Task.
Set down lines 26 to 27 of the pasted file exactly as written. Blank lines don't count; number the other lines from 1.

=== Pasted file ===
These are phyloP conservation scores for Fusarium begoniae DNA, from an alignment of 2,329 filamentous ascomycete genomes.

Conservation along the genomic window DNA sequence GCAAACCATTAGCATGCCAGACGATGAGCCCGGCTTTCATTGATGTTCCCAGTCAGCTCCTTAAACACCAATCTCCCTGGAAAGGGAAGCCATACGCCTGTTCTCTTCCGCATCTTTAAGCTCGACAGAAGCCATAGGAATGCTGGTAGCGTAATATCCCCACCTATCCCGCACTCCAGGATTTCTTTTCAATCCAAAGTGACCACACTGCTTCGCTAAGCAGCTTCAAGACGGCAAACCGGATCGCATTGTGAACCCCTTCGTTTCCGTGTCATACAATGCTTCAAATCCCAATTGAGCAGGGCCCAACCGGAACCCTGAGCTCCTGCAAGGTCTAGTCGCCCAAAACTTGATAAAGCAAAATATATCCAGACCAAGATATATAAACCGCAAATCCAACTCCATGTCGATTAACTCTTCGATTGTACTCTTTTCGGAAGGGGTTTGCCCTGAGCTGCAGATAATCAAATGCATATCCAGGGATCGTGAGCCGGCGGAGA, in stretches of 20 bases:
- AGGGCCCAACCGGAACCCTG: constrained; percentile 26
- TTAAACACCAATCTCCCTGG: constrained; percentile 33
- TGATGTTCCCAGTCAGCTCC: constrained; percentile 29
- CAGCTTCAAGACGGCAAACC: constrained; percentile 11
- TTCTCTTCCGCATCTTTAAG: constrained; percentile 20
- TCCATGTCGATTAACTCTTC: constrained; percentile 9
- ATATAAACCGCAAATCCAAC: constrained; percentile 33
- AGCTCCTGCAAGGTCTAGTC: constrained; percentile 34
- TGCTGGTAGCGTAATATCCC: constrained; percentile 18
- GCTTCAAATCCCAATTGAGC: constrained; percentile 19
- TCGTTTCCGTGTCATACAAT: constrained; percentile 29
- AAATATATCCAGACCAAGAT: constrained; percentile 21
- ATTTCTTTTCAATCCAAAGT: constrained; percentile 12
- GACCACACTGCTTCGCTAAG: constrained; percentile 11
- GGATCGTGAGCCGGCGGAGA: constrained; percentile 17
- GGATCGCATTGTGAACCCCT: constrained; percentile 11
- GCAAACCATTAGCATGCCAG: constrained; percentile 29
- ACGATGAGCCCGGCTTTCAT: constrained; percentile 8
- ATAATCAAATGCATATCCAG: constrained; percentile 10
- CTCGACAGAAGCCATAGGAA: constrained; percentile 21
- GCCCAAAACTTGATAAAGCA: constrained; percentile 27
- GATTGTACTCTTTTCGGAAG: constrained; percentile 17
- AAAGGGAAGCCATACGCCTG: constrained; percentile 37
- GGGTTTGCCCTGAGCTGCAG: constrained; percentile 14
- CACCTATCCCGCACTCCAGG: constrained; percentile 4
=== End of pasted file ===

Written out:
- GGGTTTGCCCTGAGCTGCAG: constrained; percentile 14
- CACCTATCCCGCACTCCAGG: constrained; percentile 4